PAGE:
Climate change

Sea levels set to continue rising long after Paris Agreement pledges are met

written by Oceanographic Staff

A new study, led by the researchers at the Potsdam Institute for Climate Impact Research, indicates that sea levels will continue to rise long after current carbon emissions pledges made through the Paris Agreement are met and global temperatures stabilise.

This report is the first to quantify how much sea level would rise from the carbon emissions pledged under the Paris Agreement. The research team discovered that emissions released during the initial 15-year period of the agreement would cause sea levels to rise by approximately 20cm by the year 2300.

The increase in sea level rise related to emissions during the Paris Agreement period is approximately 20% of a total one metre sea level rise expected by 2300. The one metre rise is attributed to emissions dating back to the year 1750.

sea levels rising for centuries Paris Agreement emissions targets climate change

“Even if we were to meet these initial goals of the Paris agreement, the sea level commitment from global warming will be significant,” said Peter Clark, an Oregon State University climate scientist and co-author of the study. “When we pump more carbon into the atmosphere, the increase in temperature is almost immediate. But sea level rise takes a lot longer to respond to that warming. If you take an ice cube out of the freezer and put it on the sidewalk, it takes some time to melt. The bigger the ice cube, the longer it takes to melt.”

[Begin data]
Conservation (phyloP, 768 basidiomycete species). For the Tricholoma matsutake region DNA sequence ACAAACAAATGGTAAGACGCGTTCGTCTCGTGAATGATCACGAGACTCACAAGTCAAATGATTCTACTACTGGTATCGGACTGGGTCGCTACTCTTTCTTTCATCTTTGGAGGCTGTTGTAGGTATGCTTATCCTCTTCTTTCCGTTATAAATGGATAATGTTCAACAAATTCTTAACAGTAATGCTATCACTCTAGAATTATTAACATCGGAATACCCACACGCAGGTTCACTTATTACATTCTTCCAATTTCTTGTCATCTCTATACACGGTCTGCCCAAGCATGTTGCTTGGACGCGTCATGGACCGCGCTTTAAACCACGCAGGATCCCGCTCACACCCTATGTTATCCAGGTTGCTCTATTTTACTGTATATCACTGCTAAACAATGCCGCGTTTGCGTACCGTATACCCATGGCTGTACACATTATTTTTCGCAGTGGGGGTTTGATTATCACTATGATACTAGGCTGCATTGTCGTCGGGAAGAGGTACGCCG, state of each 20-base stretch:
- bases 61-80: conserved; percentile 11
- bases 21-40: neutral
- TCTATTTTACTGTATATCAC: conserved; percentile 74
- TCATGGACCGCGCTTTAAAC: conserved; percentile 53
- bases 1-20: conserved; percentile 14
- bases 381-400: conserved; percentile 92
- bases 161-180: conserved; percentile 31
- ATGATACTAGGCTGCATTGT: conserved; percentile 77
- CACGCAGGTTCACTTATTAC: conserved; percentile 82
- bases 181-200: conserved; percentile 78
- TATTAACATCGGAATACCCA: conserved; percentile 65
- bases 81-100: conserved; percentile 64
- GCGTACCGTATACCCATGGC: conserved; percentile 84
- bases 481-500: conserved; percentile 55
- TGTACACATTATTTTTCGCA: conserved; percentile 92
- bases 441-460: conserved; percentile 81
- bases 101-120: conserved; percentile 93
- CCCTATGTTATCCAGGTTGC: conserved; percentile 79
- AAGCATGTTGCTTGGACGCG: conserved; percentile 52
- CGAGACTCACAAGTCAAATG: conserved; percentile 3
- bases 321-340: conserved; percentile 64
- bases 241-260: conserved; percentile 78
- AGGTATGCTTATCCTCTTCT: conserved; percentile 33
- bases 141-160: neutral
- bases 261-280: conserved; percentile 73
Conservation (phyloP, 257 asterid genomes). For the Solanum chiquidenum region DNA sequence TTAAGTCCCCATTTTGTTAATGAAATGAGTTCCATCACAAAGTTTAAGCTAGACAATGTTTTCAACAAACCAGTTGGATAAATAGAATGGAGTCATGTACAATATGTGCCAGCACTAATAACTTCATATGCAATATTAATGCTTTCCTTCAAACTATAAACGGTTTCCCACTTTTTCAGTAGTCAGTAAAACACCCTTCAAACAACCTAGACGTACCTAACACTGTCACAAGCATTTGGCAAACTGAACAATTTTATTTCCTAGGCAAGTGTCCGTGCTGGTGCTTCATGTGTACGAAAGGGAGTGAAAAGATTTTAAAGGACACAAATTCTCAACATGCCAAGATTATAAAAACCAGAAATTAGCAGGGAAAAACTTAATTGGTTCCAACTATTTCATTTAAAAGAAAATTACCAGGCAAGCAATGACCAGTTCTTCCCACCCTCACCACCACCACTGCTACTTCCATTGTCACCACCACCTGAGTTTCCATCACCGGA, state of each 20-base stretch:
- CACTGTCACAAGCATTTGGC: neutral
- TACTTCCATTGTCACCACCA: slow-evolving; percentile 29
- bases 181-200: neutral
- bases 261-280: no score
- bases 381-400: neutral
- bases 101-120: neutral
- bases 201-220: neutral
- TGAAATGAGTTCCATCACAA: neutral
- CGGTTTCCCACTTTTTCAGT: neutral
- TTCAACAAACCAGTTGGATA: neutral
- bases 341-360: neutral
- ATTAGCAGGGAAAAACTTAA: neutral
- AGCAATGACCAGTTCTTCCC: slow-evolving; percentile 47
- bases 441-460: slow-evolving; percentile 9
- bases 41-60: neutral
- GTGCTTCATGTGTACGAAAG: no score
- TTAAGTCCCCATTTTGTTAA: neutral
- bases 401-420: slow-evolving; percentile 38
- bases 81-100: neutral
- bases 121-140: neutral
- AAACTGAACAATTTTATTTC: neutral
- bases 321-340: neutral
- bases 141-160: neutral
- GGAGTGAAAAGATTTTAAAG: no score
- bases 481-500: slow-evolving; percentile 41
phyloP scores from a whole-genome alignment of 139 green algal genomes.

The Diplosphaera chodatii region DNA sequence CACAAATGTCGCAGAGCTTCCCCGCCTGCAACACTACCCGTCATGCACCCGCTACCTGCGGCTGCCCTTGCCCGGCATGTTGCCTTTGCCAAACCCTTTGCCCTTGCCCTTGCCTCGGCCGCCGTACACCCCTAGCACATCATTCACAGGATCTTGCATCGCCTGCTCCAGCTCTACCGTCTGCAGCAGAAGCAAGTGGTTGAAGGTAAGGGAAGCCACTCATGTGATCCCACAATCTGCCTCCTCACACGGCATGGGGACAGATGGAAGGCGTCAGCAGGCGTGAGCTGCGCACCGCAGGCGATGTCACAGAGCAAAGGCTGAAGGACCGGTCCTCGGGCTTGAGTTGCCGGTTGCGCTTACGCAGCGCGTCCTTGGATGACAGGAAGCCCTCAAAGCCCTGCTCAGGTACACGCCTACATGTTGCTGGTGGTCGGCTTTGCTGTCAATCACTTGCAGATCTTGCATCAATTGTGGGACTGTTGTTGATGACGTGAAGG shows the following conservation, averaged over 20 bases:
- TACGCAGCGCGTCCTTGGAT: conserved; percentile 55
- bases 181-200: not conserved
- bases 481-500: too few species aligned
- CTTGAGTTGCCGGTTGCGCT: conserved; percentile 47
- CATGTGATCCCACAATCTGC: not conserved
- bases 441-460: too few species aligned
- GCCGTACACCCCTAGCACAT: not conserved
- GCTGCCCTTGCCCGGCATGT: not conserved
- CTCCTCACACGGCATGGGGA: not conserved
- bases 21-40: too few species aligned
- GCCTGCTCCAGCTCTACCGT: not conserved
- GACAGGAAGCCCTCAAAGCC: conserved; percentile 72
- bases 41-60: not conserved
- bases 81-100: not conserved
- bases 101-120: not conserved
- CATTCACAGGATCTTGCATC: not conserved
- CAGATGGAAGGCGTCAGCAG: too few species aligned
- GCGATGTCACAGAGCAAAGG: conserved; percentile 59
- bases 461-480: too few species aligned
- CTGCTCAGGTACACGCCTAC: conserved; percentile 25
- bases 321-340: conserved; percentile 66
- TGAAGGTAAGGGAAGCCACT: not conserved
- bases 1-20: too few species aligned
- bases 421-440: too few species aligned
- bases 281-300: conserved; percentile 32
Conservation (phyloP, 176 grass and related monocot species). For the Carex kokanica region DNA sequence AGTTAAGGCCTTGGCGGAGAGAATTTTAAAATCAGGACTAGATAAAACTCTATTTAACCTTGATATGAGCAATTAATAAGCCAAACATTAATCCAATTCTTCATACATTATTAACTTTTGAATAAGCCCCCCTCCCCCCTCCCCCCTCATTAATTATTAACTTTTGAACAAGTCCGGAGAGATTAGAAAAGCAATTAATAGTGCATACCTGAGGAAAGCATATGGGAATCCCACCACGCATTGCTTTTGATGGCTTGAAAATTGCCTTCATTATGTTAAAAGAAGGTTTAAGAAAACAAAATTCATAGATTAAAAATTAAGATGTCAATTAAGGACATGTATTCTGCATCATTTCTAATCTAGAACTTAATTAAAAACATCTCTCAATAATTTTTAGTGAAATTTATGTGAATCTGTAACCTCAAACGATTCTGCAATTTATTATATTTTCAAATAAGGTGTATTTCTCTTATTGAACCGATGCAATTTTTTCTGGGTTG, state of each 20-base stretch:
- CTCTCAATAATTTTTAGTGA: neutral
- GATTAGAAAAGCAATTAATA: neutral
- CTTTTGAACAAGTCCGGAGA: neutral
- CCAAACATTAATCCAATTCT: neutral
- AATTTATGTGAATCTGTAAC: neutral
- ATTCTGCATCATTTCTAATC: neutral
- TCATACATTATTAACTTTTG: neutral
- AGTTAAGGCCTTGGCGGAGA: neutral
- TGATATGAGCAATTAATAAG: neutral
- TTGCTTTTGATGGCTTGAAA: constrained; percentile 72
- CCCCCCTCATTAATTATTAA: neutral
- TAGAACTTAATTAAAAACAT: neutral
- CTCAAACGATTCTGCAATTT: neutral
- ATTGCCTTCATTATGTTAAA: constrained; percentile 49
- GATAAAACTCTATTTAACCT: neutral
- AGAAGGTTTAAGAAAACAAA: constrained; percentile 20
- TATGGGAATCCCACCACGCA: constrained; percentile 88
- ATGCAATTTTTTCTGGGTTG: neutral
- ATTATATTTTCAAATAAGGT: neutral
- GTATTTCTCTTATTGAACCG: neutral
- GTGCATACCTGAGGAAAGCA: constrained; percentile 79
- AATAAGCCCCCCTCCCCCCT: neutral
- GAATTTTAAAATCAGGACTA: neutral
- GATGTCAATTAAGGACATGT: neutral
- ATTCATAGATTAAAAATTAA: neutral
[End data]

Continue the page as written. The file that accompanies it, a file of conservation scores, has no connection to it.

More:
The estimates within the study did not take into account the potentially devastating impact of the melting of the Antarctic ice sheet, which is already having irreversible effects. Oceans, glaciers and ice sheets are the key contributors to sea level rise, each responding to climate change on a huge range of time scales, from decades to millennia.

The momentous Paris Agreement on climate change mitigation, established in December 2015, calls for action towards limiting global average temperatures to well below 2°C compared to pre-industrial levels, and to pursue efforts to keep the increase to 1.5°C. The agreement took effect in 2016.

“Much of the carbon dioxide we’ve emitted into the atmosphere will stay up there for thousands of years,” added Clark. “So our carbon emissions this century are not only committing our planet to a warmer climate, but also to higher sea levels that will also persist for thousands of years.”

The researchers found that approximately half of the 20cm sea level rise can be attributed to the world’s top five polluters: the United States, Russia, China, India, and the EU.

To read the full study, ‘Attributing long-term sea-level rise to Paris Agreement emission pledges’, click here.

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